Limits...
Harmony Search Algorithm for Word Sense Disambiguation.

Abed SA, Tiun S, Omar N - PLoS ONE (2015)

Bottom Line: Our proposed method was experimented on benchmark datasets, which yielded results comparable to the state-of-the-art WSD methods.In order to evaluate the effectiveness of the dependency generator, we perform the same methodology without the parser, but with a window of words.The empirical results demonstrate that the proposed method is able to produce effective solutions for most instances of the datasets used.

View Article: PubMed Central - PubMed

Affiliation: Knowledge Technology Research Group (KT), Centre for Artificial Intelligent (CAIT), Universiti Kebangsaan Malaysia, 43600 UKM Bangi, Selangor, Malaysia.

ABSTRACT
Word Sense Disambiguation (WSD) is the task of determining which sense of an ambiguous word (word with multiple meanings) is chosen in a particular use of that word, by considering its context. A sentence is considered ambiguous if it contains ambiguous word(s). Practically, any sentence that has been classified as ambiguous usually has multiple interpretations, but just one of them presents the correct interpretation. We propose an unsupervised method that exploits knowledge based approaches for word sense disambiguation using Harmony Search Algorithm (HSA) based on a Stanford dependencies generator (HSDG). The role of the dependency generator is to parse sentences to obtain their dependency relations. Whereas, the goal of using the HSA is to maximize the overall semantic similarity of the set of parsed words. HSA invokes a combination of semantic similarity and relatedness measurements, i.e., Jiang and Conrath (jcn) and an adapted Lesk algorithm, to perform the HSA fitness function. Our proposed method was experimented on benchmark datasets, which yielded results comparable to the state-of-the-art WSD methods. In order to evaluate the effectiveness of the dependency generator, we perform the same methodology without the parser, but with a window of words. The empirical results demonstrate that the proposed method is able to produce effective solutions for most instances of the datasets used.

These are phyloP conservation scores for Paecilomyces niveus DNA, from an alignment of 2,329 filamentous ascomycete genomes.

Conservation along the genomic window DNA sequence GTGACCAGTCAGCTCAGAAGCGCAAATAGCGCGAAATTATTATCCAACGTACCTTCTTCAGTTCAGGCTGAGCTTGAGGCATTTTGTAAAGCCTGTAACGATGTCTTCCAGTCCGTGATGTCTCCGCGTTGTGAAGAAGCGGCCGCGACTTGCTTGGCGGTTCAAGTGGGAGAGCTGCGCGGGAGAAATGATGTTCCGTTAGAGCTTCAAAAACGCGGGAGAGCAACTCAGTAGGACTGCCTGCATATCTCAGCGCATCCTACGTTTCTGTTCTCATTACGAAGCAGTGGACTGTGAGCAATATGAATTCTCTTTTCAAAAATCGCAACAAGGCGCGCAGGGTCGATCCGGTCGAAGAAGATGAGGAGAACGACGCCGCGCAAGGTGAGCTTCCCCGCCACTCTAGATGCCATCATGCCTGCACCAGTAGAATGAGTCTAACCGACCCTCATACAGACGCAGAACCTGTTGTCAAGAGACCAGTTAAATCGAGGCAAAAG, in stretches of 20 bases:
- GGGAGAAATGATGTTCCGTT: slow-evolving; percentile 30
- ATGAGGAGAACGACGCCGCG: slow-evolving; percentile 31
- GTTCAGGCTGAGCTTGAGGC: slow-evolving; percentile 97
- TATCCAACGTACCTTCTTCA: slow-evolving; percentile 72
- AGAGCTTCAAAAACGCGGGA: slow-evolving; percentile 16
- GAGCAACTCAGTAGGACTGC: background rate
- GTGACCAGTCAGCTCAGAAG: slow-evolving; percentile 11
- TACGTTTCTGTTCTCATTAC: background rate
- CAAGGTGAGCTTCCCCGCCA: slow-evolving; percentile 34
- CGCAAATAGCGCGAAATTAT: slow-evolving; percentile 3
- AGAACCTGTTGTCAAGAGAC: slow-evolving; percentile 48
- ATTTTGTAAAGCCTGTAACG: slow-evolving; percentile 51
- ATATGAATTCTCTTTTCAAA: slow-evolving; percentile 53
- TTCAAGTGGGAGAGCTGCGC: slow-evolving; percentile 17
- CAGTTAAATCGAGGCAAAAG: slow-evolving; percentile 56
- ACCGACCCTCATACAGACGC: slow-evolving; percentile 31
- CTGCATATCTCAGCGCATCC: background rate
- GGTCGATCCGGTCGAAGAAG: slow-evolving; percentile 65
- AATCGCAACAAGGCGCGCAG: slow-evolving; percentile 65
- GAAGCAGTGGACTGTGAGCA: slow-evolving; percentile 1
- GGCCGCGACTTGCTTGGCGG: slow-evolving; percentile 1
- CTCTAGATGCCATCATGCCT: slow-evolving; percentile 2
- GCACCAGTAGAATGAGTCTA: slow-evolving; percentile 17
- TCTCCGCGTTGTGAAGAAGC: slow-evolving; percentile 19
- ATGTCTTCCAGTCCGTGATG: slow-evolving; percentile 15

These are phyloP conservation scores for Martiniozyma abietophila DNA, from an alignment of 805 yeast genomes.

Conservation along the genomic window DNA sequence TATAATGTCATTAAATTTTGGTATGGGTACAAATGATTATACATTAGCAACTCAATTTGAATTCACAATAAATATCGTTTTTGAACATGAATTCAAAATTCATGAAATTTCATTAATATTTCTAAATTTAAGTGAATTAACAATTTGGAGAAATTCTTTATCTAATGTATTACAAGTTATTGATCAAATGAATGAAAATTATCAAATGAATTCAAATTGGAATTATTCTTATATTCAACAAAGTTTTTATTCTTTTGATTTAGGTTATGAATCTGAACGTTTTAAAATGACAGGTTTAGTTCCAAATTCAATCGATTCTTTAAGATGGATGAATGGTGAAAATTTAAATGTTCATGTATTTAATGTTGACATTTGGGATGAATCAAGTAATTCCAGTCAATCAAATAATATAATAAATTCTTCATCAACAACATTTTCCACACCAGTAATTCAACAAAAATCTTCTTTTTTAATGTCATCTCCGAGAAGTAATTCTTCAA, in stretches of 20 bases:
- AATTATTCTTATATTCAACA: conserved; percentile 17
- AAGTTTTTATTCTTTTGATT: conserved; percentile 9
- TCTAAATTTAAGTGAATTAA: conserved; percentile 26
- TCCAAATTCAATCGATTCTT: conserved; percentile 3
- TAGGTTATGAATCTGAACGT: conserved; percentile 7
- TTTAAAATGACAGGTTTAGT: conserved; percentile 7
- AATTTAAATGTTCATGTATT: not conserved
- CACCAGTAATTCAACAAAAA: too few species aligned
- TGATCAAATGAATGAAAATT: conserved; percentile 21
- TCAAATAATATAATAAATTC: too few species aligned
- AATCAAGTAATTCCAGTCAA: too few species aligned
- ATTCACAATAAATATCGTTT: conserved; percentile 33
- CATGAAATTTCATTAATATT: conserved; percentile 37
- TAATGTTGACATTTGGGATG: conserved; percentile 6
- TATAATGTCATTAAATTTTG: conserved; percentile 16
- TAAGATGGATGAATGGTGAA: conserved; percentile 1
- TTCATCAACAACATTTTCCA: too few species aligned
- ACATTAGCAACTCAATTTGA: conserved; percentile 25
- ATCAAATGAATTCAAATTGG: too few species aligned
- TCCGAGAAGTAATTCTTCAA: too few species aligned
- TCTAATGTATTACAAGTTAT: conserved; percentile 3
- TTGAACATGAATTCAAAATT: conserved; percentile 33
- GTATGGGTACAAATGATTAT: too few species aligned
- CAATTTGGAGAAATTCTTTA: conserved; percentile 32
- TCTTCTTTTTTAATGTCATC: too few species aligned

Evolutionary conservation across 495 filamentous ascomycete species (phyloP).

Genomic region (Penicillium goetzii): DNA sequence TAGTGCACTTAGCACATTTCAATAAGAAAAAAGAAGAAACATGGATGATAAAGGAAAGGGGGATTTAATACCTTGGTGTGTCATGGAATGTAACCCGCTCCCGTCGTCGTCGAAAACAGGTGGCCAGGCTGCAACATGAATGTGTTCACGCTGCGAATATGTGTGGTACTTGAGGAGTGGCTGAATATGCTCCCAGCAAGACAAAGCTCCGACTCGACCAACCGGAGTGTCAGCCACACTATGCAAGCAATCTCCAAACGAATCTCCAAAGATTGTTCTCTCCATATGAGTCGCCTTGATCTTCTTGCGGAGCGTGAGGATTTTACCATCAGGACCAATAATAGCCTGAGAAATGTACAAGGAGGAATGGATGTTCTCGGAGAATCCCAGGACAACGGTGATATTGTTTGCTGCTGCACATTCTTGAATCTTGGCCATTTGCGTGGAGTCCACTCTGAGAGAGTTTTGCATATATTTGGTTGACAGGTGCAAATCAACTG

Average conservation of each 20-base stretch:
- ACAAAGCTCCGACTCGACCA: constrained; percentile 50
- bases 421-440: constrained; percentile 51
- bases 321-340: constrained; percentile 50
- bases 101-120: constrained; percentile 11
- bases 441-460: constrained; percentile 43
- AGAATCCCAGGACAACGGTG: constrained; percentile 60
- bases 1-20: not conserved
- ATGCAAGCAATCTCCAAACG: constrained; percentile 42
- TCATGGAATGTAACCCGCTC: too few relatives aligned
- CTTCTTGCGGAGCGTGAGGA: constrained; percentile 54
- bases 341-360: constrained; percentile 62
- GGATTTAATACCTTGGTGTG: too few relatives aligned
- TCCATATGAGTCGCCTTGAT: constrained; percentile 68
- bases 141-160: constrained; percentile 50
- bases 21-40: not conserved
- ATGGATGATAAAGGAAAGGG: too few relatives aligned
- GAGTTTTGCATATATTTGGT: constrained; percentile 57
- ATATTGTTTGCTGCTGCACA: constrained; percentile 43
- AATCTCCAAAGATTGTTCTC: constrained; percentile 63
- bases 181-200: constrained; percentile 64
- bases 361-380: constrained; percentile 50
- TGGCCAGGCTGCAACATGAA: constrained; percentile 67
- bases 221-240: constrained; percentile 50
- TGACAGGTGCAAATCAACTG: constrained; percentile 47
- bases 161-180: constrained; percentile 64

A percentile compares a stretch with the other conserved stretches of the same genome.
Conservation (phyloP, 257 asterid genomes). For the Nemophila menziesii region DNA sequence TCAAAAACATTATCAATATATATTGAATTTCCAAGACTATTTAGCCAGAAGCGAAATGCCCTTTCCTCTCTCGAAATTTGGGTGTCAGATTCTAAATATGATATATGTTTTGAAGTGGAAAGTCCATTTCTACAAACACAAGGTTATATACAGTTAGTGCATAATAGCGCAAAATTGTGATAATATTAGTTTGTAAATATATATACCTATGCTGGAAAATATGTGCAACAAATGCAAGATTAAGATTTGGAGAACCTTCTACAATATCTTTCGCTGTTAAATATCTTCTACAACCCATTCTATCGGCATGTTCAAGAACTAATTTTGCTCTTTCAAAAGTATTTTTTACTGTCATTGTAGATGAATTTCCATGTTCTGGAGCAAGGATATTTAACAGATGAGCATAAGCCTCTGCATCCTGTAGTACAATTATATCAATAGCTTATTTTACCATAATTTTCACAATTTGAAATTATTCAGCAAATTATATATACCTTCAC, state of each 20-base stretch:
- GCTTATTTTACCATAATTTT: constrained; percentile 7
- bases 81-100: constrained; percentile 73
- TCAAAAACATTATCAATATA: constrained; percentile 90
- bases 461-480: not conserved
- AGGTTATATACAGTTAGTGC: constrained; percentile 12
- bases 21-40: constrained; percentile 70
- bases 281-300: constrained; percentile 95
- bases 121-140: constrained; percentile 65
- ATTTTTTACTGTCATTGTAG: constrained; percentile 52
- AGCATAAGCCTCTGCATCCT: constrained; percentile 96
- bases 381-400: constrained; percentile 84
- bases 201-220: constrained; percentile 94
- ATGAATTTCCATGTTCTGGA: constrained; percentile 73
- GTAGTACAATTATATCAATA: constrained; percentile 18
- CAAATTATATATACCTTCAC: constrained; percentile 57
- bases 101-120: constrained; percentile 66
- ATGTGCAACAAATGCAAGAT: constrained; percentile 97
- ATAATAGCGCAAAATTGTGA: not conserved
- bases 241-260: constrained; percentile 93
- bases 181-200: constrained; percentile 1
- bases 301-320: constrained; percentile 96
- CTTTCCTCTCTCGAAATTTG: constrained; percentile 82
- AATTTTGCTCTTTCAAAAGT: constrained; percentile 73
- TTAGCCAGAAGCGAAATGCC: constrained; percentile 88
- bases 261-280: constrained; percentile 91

No MeSH data available.


An example of generating typed dependencies.“The dog scratched its back on the bark of the tree”.
© Copyright Policy
Related In: Results  -  Collection

License
getmorefigures.php?uid=PMC4589330&req=5

pone.0136614.g002: An example of generating typed dependencies.“The dog scratched its back on the bark of the tree”.

Mentions: Practically, the process of generating typed dependencies has two phases. The first phase is dependency extraction; where the Stanford parser [32] is used to parse the sentence. The head of each part of the sentence is then identified, which is the semantic head of the part, rather than the syntactic head. This method of generating typed dependencies prefers the heads to be the content words, and have auxiliaries, complementisers, etc., depend on them. The second phase is dependency typing; which labels the extracted pair (head and dependent words) with a grammatical relation. For the purpose of illustrating the head and dependent words, in the context of generating typed dependencies, we pass an example sentence “The dog scratched its back on the bark of the tree” to the Stanford dependencies generator [31] (as shown in Fig 2).